Robert Rauschenberg

BEYOND THEIR FOCUS on the same artist, two new books on Robert Rauschenberg would seem to have almost nothing in common. Robert S. Mattison’s Robert Rauschenberg: Breaking Boundaries positions the artist’s life, intentions, and studio practice as the keys to understanding his work. Its highly accessible text and generous color illustrations suggest the book’s suitability for coffee-table display. Branden W. Joseph’s Random Order: Robert Rauschenberg and the Neo-Avant-Garde sets the artist’s early work within a dense context of Bergsonian philosophy, poststructuralist thought, and recent art-historical debate. The book’s abstruse prose, extensive footnotes, and sober, black-and-white reproductions recommend it to an audience of scholars and specialists.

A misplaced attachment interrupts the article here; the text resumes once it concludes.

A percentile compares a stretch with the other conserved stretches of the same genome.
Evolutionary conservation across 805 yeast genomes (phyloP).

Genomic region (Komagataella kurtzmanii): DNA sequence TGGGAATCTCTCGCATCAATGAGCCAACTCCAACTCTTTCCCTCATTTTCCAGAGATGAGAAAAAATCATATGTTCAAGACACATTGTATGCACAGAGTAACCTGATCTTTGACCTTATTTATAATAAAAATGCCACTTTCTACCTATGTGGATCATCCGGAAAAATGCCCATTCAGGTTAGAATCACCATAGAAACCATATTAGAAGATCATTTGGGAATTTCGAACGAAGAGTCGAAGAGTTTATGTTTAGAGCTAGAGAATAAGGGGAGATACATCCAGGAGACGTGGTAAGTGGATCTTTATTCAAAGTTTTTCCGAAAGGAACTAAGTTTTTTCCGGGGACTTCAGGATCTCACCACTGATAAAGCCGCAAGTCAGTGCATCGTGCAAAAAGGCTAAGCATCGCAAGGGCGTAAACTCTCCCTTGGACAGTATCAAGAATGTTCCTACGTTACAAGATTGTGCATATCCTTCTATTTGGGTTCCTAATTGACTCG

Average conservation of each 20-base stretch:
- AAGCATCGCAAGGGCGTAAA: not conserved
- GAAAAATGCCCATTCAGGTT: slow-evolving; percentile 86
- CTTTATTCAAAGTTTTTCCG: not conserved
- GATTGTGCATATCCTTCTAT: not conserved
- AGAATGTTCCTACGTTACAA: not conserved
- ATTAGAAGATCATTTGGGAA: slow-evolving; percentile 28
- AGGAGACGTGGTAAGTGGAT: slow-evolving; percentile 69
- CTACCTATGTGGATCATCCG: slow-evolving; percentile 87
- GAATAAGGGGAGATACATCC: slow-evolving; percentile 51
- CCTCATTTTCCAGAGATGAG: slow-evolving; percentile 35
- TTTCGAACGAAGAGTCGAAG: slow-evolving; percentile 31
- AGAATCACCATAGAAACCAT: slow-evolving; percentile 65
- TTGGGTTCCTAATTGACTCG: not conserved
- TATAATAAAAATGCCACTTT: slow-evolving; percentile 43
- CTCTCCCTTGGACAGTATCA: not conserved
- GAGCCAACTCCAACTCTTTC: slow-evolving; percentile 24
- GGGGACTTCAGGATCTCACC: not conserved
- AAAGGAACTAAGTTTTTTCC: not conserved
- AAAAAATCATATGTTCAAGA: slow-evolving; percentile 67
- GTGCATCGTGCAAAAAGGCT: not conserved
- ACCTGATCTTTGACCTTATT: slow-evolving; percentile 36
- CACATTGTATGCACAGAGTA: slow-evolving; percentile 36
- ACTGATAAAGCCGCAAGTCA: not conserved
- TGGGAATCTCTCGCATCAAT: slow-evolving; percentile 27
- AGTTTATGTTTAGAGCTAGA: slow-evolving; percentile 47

Although Mattison teaches art history at the university level and the publisher of his book is a leading academic press, Breaking Boundaries

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